Emil Peter III argued that the UTMA statute required such suits to be brought in a lower Kentucky court, and that his son’s suit should be dismissed. One problem with that: he also made clear that he thought the same statute required the beneficiary to still be a minor when he brought the suit, so his reading would leave his son with no court in which to challenge his father’s administration.

The issue in the Peter family dispute is arcane, and it would not arise in Arizona (because both kinds of suits would be brought in the same court). But it does give us a chance to reflect that the custodian of a UTMA account is much like a trustee in a number of ways. One similarity: both types of fiduciary must be prepared to account for the administration of the money they handle.

That was what the Kentucky Court of Appeals decided. Even though it might not be crystal clear whether the UTMA could be read as requiring that any suit be brought in the lower court, the possibility that neither court might have authority made the appellate judges determine that Emil Peter IV’s current proceeding should continue. Peter v. Schultz-Gibson, January 29, 2010.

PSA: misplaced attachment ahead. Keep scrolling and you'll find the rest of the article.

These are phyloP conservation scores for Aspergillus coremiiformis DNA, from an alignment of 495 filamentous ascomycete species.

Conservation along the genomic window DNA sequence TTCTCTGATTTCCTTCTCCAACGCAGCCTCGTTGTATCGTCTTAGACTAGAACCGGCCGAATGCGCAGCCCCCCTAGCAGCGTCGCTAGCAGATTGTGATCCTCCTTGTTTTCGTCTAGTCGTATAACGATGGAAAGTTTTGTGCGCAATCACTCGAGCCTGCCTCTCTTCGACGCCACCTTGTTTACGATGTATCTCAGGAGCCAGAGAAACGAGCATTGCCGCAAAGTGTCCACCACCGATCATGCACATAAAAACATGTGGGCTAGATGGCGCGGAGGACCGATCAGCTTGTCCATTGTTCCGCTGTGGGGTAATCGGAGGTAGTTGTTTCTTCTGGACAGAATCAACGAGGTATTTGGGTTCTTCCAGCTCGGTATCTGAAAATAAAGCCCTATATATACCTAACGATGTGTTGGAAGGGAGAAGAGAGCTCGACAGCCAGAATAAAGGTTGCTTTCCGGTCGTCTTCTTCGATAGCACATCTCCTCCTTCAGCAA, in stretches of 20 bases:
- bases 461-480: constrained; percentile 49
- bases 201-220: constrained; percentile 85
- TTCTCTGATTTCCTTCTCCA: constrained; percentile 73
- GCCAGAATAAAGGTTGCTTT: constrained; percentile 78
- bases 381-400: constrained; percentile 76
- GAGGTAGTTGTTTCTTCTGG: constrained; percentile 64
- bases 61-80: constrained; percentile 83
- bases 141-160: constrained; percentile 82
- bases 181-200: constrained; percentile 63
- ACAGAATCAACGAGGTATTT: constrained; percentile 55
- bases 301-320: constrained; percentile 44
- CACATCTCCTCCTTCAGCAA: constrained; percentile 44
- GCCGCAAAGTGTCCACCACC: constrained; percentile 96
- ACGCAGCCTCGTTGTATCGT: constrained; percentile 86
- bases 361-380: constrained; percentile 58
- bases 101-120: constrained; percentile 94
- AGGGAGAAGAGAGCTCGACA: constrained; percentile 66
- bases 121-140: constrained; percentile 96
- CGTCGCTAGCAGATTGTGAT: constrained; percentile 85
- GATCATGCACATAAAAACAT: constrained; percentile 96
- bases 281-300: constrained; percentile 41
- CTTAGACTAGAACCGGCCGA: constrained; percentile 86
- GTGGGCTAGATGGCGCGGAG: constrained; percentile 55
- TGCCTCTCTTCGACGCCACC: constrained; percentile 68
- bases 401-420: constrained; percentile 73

The legal issue might seem arcane to non-lawyers, or to residents of states with only one choice of trial court for UTMA accounts, but it probably doesn’t feel all that arcane to Brandon Gould. That’s because last spring he brought a similar action against his grandmother in the New York Surrogate’s Court. The New York UTMA statute, like the Kentucky version, authorizes minors over the age of 14 (or a family member acting on their behalf) to bring an action in a lower court — in New York, the Surrogate’s Court. Brandon’s grandmother argued that because Brandon had turned 21 (the age of “majority” for New York’s UTMA law) several months before filing the action, he could not use the lower court. The New York Surrogate agreed and dismissed Brandon’s lawsuit — arguably the same fate that would have awaited Emil Peter IV if he had filed in the lower Kentucky court. In Re Gould, May 26, 2009.